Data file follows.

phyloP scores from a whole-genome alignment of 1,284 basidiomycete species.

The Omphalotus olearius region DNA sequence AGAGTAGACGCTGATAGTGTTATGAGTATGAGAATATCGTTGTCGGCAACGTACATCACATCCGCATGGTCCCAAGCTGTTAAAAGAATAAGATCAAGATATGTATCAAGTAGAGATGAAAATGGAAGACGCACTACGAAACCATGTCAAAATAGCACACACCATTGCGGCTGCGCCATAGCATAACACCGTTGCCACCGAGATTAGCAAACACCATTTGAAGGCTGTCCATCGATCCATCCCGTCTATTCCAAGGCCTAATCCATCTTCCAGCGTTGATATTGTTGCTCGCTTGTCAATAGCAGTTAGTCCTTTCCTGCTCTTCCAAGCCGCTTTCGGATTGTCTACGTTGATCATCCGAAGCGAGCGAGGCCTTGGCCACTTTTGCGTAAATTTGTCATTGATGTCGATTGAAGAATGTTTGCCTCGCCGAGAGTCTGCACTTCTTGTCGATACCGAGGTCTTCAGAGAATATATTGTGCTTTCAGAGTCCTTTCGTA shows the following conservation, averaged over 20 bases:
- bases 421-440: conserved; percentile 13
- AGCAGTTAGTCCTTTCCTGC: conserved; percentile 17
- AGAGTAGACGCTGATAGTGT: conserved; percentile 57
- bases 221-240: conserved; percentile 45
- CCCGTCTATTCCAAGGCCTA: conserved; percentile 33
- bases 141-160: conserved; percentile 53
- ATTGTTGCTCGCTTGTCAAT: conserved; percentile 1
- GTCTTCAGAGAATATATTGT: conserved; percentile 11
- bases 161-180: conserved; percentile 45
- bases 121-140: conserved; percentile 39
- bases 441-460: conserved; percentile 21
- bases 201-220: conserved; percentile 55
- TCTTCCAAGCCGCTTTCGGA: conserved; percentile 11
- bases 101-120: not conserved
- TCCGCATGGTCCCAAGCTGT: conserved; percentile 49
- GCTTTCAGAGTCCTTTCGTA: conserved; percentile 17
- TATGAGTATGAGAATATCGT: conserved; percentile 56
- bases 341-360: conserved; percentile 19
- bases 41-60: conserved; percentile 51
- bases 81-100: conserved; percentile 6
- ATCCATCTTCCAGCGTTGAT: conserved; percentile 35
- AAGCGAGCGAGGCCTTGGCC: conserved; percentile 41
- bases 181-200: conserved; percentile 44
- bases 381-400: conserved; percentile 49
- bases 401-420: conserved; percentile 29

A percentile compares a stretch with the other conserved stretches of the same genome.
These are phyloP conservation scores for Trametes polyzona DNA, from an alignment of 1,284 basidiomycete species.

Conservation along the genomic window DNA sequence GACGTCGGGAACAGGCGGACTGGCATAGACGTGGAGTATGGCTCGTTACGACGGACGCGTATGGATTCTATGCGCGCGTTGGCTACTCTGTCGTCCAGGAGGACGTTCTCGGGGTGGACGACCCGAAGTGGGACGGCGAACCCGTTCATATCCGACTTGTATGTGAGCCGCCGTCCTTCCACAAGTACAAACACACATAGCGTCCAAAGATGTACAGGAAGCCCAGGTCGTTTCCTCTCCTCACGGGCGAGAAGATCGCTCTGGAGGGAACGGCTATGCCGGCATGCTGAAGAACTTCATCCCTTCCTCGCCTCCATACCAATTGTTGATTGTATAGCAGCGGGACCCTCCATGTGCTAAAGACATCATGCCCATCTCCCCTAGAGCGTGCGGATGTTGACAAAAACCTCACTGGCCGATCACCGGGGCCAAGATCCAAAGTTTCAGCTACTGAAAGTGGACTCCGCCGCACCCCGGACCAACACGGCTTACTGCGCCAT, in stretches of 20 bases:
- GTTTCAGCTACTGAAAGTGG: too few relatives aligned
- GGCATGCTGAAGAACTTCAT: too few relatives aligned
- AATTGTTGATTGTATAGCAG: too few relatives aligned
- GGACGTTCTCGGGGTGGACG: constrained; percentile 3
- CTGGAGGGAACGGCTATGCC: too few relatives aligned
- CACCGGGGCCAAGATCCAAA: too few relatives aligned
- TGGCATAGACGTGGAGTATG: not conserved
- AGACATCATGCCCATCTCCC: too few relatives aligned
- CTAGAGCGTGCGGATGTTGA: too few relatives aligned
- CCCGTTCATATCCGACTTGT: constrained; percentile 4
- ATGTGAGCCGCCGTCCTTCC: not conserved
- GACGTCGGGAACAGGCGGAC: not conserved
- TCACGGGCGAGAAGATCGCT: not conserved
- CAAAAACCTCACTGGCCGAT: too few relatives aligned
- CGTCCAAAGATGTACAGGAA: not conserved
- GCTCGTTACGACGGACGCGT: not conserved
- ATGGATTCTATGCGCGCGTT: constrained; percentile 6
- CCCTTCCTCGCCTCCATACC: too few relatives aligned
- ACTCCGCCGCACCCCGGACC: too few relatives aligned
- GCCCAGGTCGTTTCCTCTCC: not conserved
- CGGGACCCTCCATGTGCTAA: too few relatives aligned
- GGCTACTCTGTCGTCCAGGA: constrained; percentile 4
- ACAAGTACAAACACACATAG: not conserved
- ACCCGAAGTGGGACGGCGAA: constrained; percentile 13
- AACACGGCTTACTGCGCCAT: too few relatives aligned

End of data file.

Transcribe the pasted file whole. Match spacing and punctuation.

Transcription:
phyloP scores from a whole-genome alignment of 1,284 basidiomycete species.

The Omphalotus olearius region DNA sequence AGAGTAGACGCTGATAGTGTTATGAGTATGAGAATATCGTTGTCGGCAACGTACATCACATCCGCATGGTCCCAAGCTGTTAAAAGAATAAGATCAAGATATGTATCAAGTAGAGATGAAAATGGAAGACGCACTACGAAACCATGTCAAAATAGCACACACCATTGCGGCTGCGCCATAGCATAACACCGTTGCCACCGAGATTAGCAAACACCATTTGAAGGCTGTCCATCGATCCATCCCGTCTATTCCAAGGCCTAATCCATCTTCCAGCGTTGATATTGTTGCTCGCTTGTCAATAGCAGTTAGTCCTTTCCTGCTCTTCCAAGCCGCTTTCGGATTGTCTACGTTGATCATCCGAAGCGAGCGAGGCCTTGGCCACTTTTGCGTAAATTTGTCATTGATGTCGATTGAAGAATGTTTGCCTCGCCGAGAGTCTGCACTTCTTGTCGATACCGAGGTCTTCAGAGAATATATTGTGCTTTCAGAGTCCTTTCGTA shows the following conservation, averaged over 20 bases:
- bases 421-440: conserved; percentile 13
- AGCAGTTAGTCCTTTCCTGC: conserved; percentile 17
- AGAGTAGACGCTGATAGTGT: conserved; percentile 57
- bases 221-240: conserved; percentile 45
- CCCGTCTATTCCAAGGCCTA: conserved; percentile 33
- bases 141-160: conserved; percentile 53
- ATTGTTGCTCGCTTGTCAAT: conserved; percentile 1
- GTCTTCAGAGAATATATTGT: conserved; percentile 11
- bases 161-180: conserved; percentile 45
- bases 121-140: conserved; percentile 39
- bases 441-460: conserved; percentile 21
- bases 201-220: conserved; percentile 55
- TCTTCCAAGCCGCTTTCGGA: conserved; percentile 11
- bases 101-120: not conserved
- TCCGCATGGTCCCAAGCTGT: conserved; percentile 49
- GCTTTCAGAGTCCTTTCGTA: conserved; percentile 17
- TATGAGTATGAGAATATCGT: conserved; percentile 56
- bases 341-360: conserved; percentile 19
- bases 41-60: conserved; percentile 51
- bases 81-100: conserved; percentile 6
- ATCCATCTTCCAGCGTTGAT: conserved; percentile 35
- AAGCGAGCGAGGCCTTGGCC: conserved; percentile 41
- bases 181-200: conserved; percentile 44
- bases 381-400: conserved; percentile 49
- bases 401-420: conserved; percentile 29

A percentile compares a stretch with the other conserved stretches of the same genome.
These are phyloP conservation scores for Trametes polyzona DNA, from an alignment of 1,284 basidiomycete species.

Conservation along the genomic window DNA sequence GACGTCGGGAACAGGCGGACTGGCATAGACGTGGAGTATGGCTCGTTACGACGGACGCGTATGGATTCTATGCGCGCGTTGGCTACTCTGTCGTCCAGGAGGACGTTCTCGGGGTGGACGACCCGAAGTGGGACGGCGAACCCGTTCATATCCGACTTGTATGTGAGCCGCCGTCCTTCCACAAGTACAAACACACATAGCGTCCAAAGATGTACAGGAAGCCCAGGTCGTTTCCTCTCCTCACGGGCGAGAAGATCGCTCTGGAGGGAACGGCTATGCCGGCATGCTGAAGAACTTCATCCCTTCCTCGCCTCCATACCAATTGTTGATTGTATAGCAGCGGGACCCTCCATGTGCTAAAGACATCATGCCCATCTCCCCTAGAGCGTGCGGATGTTGACAAAAACCTCACTGGCCGATCACCGGGGCCAAGATCCAAAGTTTCAGCTACTGAAAGTGGACTCCGCCGCACCCCGGACCAACACGGCTTACTGCGCCAT, in stretches of 20 bases:
- GTTTCAGCTACTGAAAGTGG: too few relatives aligned
- GGCATGCTGAAGAACTTCAT: too few relatives aligned
- AATTGTTGATTGTATAGCAG: too few relatives aligned
- GGACGTTCTCGGGGTGGACG: constrained; percentile 3
- CTGGAGGGAACGGCTATGCC: too few relatives aligned
- CACCGGGGCCAAGATCCAAA: too few relatives aligned
- TGGCATAGACGTGGAGTATG: not conserved
- AGACATCATGCCCATCTCCC: too few relatives aligned
- CTAGAGCGTGCGGATGTTGA: too few relatives aligned
- CCCGTTCATATCCGACTTGT: constrained; percentile 4
- ATGTGAGCCGCCGTCCTTCC: not conserved
- GACGTCGGGAACAGGCGGAC: not conserved
- TCACGGGCGAGAAGATCGCT: not conserved
- CAAAAACCTCACTGGCCGAT: too few relatives aligned
- CGTCCAAAGATGTACAGGAA: not conserved
- GCTCGTTACGACGGACGCGT: not conserved
- ATGGATTCTATGCGCGCGTT: constrained; percentile 6
- CCCTTCCTCGCCTCCATACC: too few relatives aligned
- ACTCCGCCGCACCCCGGACC: too few relatives aligned
- GCCCAGGTCGTTTCCTCTCC: not conserved
- CGGGACCCTCCATGTGCTAA: too few relatives aligned
- GGCTACTCTGTCGTCCAGGA: constrained; percentile 4
- ACAAGTACAAACACACATAG: not conserved
- ACCCGAAGTGGGACGGCGAA: constrained; percentile 13
- AACACGGCTTACTGCGCCAT: too few relatives aligned